Amal AQ, Mohammad AM. Acute longitudinal myelitis as the first presentation in child with systemic lupus erythematosus concurrent with positive antiphospholipid antibody. Acta Med Int [serial online] 2015 [cited 2020 Nov 25];2:168-71. Available from: https://www.actamedicainternational.com/text.asp?2015/2/1/168/209441




  Introduction Top


Systemic lupus erythematosus (SLE) is a rare connective disease affecting 6-19 cases per 100, 000 children. The neurological manifestations are seen in 25-95% of patients with SLE more commonly in the form of headache, psychosis, or cognitive dysfunction.[1],[2] In up to 1-2% of patients with SLE it may be complicated by transverse myelitis, but rarely may be the initial manifestation of SLE. We present one such case where ATM was the initial and only manifestation of SLE.


  Case Report Top


A 7-year-old Saudi girl, previously well, presented with history of pain in the left leg for 10 day weeks progressing to bilateral weakness of legs and sensory loss. She was febrile for 2 days prior to admission. She had constipation and urinary retention. There was no history of trauma, recent vaccination, cough, skin rash, joints pain, oral ulcers, or any other clinical symptoms or signs suggestive of SLE.

On admission to hospital she was afebrile with normal vital observations and blood pressure. Examination of her cardiovascular and respiratory system was unremarkable. Abdominal examination revealed distended abdomen as a result of constipation and urinary retention. Neurological examination suggested normal cranial nerve examination with no bulbar palsy. The motor power in the lower limb at presentation was 3/5 MRC with areflexia. The motor power was 5/5 MRC in the upper limbs with brisk tendon reflexes. Her weakness progress with in 2 days and sensory level, MRI T2 spine showed increased signal at T3 and below. she was diagnosed with Transveres Myelitis started on intravenous-pulsed therapy followed by oral prednisone in tapering dose. She was partially improved. Three days later we notice left facial palsy and asymmetric tone with brisk reflex left side upper limb that lower limb, MRI brain support focal stroke at right internal capsule. Diagnosis corrected to Transveres Myelitis and focal stroke, extra dose of methylpredisolone was given, and oral prednisolone in tapering doses continued and intravenous heparin.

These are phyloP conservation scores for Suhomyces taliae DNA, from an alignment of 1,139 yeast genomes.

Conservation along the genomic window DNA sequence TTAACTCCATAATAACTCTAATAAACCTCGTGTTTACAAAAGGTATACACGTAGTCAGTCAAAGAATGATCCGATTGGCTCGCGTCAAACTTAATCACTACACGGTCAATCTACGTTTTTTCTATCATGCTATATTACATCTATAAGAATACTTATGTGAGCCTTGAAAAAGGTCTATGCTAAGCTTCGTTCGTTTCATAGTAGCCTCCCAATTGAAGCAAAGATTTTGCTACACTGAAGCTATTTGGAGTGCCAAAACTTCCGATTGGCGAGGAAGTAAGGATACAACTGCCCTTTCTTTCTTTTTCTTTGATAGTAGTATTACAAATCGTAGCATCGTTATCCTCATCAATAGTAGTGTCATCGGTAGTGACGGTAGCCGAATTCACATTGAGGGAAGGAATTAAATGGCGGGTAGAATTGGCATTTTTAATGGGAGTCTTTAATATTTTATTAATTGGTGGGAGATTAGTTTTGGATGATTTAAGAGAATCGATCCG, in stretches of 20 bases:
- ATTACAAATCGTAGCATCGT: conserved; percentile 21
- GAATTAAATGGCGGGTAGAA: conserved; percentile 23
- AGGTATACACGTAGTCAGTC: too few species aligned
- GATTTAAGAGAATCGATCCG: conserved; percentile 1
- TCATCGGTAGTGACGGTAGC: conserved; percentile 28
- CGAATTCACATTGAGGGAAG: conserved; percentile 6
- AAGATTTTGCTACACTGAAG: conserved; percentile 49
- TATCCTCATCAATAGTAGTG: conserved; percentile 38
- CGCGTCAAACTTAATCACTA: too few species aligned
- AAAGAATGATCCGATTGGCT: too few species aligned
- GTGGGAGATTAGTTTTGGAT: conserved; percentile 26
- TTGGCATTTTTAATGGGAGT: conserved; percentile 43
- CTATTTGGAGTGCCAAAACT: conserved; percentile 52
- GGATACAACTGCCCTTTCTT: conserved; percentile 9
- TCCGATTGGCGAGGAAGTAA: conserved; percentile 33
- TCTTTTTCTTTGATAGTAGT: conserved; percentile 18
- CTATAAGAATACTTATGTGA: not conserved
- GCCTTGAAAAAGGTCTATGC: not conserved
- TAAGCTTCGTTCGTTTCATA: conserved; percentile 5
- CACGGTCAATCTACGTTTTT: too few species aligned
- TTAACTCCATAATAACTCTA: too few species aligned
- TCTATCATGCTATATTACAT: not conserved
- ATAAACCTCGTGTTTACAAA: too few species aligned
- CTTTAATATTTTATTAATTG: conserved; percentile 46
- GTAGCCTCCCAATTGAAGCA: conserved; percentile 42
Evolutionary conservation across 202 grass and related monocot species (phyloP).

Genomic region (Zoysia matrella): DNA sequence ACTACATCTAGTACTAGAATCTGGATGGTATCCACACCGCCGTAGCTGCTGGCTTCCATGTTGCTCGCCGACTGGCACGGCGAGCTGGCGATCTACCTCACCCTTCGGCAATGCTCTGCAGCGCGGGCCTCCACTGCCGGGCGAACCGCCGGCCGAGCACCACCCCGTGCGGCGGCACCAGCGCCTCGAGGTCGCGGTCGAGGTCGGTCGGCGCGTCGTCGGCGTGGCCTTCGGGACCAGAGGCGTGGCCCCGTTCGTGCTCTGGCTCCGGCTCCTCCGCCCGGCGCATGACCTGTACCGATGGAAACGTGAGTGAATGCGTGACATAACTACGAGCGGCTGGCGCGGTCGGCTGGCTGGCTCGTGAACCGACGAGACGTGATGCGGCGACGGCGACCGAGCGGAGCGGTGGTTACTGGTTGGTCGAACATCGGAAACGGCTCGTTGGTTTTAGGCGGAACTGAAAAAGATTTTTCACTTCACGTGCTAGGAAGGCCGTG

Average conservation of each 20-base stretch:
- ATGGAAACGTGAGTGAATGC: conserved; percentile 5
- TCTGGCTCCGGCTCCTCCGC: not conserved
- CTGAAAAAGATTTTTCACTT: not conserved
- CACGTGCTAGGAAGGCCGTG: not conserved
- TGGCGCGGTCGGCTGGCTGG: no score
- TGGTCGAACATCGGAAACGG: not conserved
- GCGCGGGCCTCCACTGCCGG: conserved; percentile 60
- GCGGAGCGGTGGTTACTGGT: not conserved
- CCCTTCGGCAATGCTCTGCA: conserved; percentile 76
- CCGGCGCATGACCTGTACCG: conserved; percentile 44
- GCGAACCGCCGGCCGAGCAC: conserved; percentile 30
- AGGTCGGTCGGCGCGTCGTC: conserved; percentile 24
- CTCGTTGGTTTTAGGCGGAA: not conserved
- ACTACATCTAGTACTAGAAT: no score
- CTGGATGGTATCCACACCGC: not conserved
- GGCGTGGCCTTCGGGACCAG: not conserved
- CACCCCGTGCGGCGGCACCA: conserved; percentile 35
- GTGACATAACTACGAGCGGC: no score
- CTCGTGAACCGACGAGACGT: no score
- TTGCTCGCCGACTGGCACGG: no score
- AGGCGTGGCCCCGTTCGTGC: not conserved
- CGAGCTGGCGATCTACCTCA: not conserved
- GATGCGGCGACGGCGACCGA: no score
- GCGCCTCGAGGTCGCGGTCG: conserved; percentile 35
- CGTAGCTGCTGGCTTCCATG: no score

Blood results at presentation showed normal biochemistry but elevated ESR of 35 mg/L (normal range 0-10 mg/L). The complete blood count was normal except for low white blood count of 3.4/L and lymphocytes of 0.67 × 109/L. MRI spine [Figure 1] showed multi-focal multi-regional transverse myelitis involving spinal cord from T2 down to the T10 [Figure 1]. MRI brain show T2 increase signal in right internal capsule and right restriction diffusion [Figure 2]. Extensive investigations were carried to identify the underlying cause. Cerebrospinal fluid (CSF) showed white cell count (WCC) of 1120 × 106/L with predominant polymorphs and elevated protein of 0.67 g/L. Oligloclonal band Negative, immunoglobulin IgG index 26.2, myelin basic protein 1.2 n/L(0.0-2.2 n/L).